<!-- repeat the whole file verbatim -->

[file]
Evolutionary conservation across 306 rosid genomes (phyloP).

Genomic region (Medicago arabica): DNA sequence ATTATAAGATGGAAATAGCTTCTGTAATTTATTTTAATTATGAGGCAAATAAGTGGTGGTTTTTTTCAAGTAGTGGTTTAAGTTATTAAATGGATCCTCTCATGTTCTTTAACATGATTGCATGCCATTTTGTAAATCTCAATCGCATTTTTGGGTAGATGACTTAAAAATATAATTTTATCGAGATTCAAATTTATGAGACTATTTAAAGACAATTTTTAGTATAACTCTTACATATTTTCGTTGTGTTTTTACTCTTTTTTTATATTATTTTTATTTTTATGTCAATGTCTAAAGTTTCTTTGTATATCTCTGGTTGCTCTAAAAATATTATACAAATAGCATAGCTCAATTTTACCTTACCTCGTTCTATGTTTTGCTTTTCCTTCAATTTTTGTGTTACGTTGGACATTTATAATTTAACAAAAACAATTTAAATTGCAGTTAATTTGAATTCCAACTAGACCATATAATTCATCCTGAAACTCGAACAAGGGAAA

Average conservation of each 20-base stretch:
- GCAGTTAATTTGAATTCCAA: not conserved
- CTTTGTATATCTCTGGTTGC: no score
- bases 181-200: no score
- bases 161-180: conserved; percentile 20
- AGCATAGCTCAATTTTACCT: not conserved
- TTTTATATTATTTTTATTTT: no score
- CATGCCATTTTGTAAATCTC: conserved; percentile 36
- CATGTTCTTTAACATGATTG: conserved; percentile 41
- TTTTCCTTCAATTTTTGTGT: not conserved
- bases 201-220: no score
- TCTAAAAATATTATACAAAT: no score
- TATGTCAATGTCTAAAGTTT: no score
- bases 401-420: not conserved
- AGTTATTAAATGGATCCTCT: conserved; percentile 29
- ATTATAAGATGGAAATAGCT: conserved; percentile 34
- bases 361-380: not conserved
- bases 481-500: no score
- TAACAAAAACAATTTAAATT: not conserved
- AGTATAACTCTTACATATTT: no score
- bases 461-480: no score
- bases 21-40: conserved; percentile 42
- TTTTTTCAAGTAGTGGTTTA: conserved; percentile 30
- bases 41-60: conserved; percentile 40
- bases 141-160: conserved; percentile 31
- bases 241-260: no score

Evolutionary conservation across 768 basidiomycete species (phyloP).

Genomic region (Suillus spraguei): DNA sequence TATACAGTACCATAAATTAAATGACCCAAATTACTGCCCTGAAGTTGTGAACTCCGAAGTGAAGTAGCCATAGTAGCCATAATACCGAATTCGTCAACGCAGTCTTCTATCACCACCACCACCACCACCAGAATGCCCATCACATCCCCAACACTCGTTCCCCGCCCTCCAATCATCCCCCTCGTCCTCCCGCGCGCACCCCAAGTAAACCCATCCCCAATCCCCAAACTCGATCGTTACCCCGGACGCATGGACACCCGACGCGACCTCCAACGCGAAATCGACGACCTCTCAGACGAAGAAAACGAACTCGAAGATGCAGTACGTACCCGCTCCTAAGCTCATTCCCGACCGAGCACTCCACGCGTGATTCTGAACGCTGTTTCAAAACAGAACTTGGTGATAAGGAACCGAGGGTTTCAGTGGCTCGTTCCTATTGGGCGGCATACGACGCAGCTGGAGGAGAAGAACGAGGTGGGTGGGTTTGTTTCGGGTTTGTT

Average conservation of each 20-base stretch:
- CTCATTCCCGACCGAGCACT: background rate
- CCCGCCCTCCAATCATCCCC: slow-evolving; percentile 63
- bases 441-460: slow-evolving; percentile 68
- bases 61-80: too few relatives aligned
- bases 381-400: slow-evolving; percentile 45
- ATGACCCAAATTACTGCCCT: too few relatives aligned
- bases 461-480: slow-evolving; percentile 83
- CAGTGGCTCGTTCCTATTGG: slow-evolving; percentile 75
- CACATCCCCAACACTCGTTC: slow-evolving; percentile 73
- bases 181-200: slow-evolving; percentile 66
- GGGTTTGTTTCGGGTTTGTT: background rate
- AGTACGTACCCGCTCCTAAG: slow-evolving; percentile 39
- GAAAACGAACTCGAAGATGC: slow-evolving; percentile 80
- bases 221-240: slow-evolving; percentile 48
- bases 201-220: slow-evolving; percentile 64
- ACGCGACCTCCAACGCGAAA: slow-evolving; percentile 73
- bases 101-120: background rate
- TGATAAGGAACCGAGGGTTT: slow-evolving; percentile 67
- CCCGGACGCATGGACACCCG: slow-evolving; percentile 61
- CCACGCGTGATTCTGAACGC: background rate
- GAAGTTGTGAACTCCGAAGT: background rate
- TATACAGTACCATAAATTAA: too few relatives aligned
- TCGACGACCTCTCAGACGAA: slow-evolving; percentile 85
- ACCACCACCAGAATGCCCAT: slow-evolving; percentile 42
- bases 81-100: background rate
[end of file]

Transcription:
Evolutionary conservation across 306 rosid genomes (phyloP).

Genomic region (Medicago arabica): DNA sequence ATTATAAGATGGAAATAGCTTCTGTAATTTATTTTAATTATGAGGCAAATAAGTGGTGGTTTTTTTCAAGTAGTGGTTTAAGTTATTAAATGGATCCTCTCATGTTCTTTAACATGATTGCATGCCATTTTGTAAATCTCAATCGCATTTTTGGGTAGATGACTTAAAAATATAATTTTATCGAGATTCAAATTTATGAGACTATTTAAAGACAATTTTTAGTATAACTCTTACATATTTTCGTTGTGTTTTTACTCTTTTTTTATATTATTTTTATTTTTATGTCAATGTCTAAAGTTTCTTTGTATATCTCTGGTTGCTCTAAAAATATTATACAAATAGCATAGCTCAATTTTACCTTACCTCGTTCTATGTTTTGCTTTTCCTTCAATTTTTGTGTTACGTTGGACATTTATAATTTAACAAAAACAATTTAAATTGCAGTTAATTTGAATTCCAACTAGACCATATAATTCATCCTGAAACTCGAACAAGGGAAA

Average conservation of each 20-base stretch:
- GCAGTTAATTTGAATTCCAA: not conserved
- CTTTGTATATCTCTGGTTGC: no score
- bases 181-200: no score
- bases 161-180: conserved; percentile 20
- AGCATAGCTCAATTTTACCT: not conserved
- TTTTATATTATTTTTATTTT: no score
- CATGCCATTTTGTAAATCTC: conserved; percentile 36
- CATGTTCTTTAACATGATTG: conserved; percentile 41
- TTTTCCTTCAATTTTTGTGT: not conserved
- bases 201-220: no score
- TCTAAAAATATTATACAAAT: no score
- TATGTCAATGTCTAAAGTTT: no score
- bases 401-420: not conserved
- AGTTATTAAATGGATCCTCT: conserved; percentile 29
- ATTATAAGATGGAAATAGCT: conserved; percentile 34
- bases 361-380: not conserved
- bases 481-500: no score
- TAACAAAAACAATTTAAATT: not conserved
- AGTATAACTCTTACATATTT: no score
- bases 461-480: no score
- bases 21-40: conserved; percentile 42
- TTTTTTCAAGTAGTGGTTTA: conserved; percentile 30
- bases 41-60: conserved; percentile 40
- bases 141-160: conserved; percentile 31
- bases 241-260: no score

Evolutionary conservation across 768 basidiomycete species (phyloP).

Genomic region (Suillus spraguei): DNA sequence TATACAGTACCATAAATTAAATGACCCAAATTACTGCCCTGAAGTTGTGAACTCCGAAGTGAAGTAGCCATAGTAGCCATAATACCGAATTCGTCAACGCAGTCTTCTATCACCACCACCACCACCACCAGAATGCCCATCACATCCCCAACACTCGTTCCCCGCCCTCCAATCATCCCCCTCGTCCTCCCGCGCGCACCCCAAGTAAACCCATCCCCAATCCCCAAACTCGATCGTTACCCCGGACGCATGGACACCCGACGCGACCTCCAACGCGAAATCGACGACCTCTCAGACGAAGAAAACGAACTCGAAGATGCAGTACGTACCCGCTCCTAAGCTCATTCCCGACCGAGCACTCCACGCGTGATTCTGAACGCTGTTTCAAAACAGAACTTGGTGATAAGGAACCGAGGGTTTCAGTGGCTCGTTCCTATTGGGCGGCATACGACGCAGCTGGAGGAGAAGAACGAGGTGGGTGGGTTTGTTTCGGGTTTGTT

Average conservation of each 20-base stretch:
- CTCATTCCCGACCGAGCACT: background rate
- CCCGCCCTCCAATCATCCCC: slow-evolving; percentile 63
- bases 441-460: slow-evolving; percentile 68
- bases 61-80: too few relatives aligned
- bases 381-400: slow-evolving; percentile 45
- ATGACCCAAATTACTGCCCT: too few relatives aligned
- bases 461-480: slow-evolving; percentile 83
- CAGTGGCTCGTTCCTATTGG: slow-evolving; percentile 75
- CACATCCCCAACACTCGTTC: slow-evolving; percentile 73
- bases 181-200: slow-evolving; percentile 66
- GGGTTTGTTTCGGGTTTGTT: background rate
- AGTACGTACCCGCTCCTAAG: slow-evolving; percentile 39
- GAAAACGAACTCGAAGATGC: slow-evolving; percentile 80
- bases 221-240: slow-evolving; percentile 48
- bases 201-220: slow-evolving; percentile 64
- ACGCGACCTCCAACGCGAAA: slow-evolving; percentile 73
- bases 101-120: background rate
- TGATAAGGAACCGAGGGTTT: slow-evolving; percentile 67
- CCCGGACGCATGGACACCCG: slow-evolving; percentile 61
- CCACGCGTGATTCTGAACGC: background rate
- GAAGTTGTGAACTCCGAAGT: background rate
- TATACAGTACCATAAATTAA: too few relatives aligned
- TCGACGACCTCTCAGACGAA: slow-evolving; percentile 85
- ACCACCACCAGAATGCCCAT: slow-evolving; percentile 42
- bases 81-100: background rate